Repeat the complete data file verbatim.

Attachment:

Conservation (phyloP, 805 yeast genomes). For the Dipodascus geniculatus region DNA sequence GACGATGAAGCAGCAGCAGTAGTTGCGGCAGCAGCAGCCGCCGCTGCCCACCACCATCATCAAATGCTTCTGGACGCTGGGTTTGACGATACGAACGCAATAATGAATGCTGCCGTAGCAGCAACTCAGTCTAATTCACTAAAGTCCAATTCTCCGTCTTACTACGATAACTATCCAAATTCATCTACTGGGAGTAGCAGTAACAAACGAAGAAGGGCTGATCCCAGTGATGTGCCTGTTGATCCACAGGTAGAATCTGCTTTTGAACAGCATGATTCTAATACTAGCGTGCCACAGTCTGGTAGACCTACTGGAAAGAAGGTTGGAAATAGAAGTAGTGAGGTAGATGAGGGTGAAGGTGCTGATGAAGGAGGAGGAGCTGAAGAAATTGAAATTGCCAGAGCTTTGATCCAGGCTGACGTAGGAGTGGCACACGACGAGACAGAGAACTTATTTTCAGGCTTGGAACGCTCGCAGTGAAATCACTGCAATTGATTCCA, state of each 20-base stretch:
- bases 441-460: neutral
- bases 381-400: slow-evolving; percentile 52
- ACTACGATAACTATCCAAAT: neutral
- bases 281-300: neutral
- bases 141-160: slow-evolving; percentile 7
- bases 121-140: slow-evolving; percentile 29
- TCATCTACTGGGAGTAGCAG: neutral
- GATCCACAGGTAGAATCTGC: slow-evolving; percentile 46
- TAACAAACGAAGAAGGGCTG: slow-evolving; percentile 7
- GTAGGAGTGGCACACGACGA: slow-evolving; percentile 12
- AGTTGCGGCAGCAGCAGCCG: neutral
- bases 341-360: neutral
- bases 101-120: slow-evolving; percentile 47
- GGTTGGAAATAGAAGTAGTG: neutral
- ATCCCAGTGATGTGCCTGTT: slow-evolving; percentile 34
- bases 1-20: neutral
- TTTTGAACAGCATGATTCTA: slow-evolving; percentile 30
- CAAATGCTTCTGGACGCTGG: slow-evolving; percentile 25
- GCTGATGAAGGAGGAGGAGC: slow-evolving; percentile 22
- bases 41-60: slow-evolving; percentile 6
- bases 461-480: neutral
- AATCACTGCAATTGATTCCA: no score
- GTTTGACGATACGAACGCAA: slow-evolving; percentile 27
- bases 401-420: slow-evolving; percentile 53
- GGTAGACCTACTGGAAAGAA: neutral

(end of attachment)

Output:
Conservation (phyloP, 805 yeast genomes). For the Dipodascus geniculatus region DNA sequence GACGATGAAGCAGCAGCAGTAGTTGCGGCAGCAGCAGCCGCCGCTGCCCACCACCATCATCAAATGCTTCTGGACGCTGGGTTTGACGATACGAACGCAATAATGAATGCTGCCGTAGCAGCAACTCAGTCTAATTCACTAAAGTCCAATTCTCCGTCTTACTACGATAACTATCCAAATTCATCTACTGGGAGTAGCAGTAACAAACGAAGAAGGGCTGATCCCAGTGATGTGCCTGTTGATCCACAGGTAGAATCTGCTTTTGAACAGCATGATTCTAATACTAGCGTGCCACAGTCTGGTAGACCTACTGGAAAGAAGGTTGGAAATAGAAGTAGTGAGGTAGATGAGGGTGAAGGTGCTGATGAAGGAGGAGGAGCTGAAGAAATTGAAATTGCCAGAGCTTTGATCCAGGCTGACGTAGGAGTGGCACACGACGAGACAGAGAACTTATTTTCAGGCTTGGAACGCTCGCAGTGAAATCACTGCAATTGATTCCA, state of each 20-base stretch:
- bases 441-460: neutral
- bases 381-400: slow-evolving; percentile 52
- ACTACGATAACTATCCAAAT: neutral
- bases 281-300: neutral
- bases 141-160: slow-evolving; percentile 7
- bases 121-140: slow-evolving; percentile 29
- TCATCTACTGGGAGTAGCAG: neutral
- GATCCACAGGTAGAATCTGC: slow-evolving; percentile 46
- TAACAAACGAAGAAGGGCTG: slow-evolving; percentile 7
- GTAGGAGTGGCACACGACGA: slow-evolving; percentile 12
- AGTTGCGGCAGCAGCAGCCG: neutral
- bases 341-360: neutral
- bases 101-120: slow-evolving; percentile 47
- GGTTGGAAATAGAAGTAGTG: neutral
- ATCCCAGTGATGTGCCTGTT: slow-evolving; percentile 34
- bases 1-20: neutral
- TTTTGAACAGCATGATTCTA: slow-evolving; percentile 30
- CAAATGCTTCTGGACGCTGG: slow-evolving; percentile 25
- GCTGATGAAGGAGGAGGAGC: slow-evolving; percentile 22
- bases 41-60: slow-evolving; percentile 6
- bases 461-480: neutral
- AATCACTGCAATTGATTCCA: no score
- GTTTGACGATACGAACGCAA: slow-evolving; percentile 27
- bases 401-420: slow-evolving; percentile 53
- GGTAGACCTACTGGAAAGAA: neutral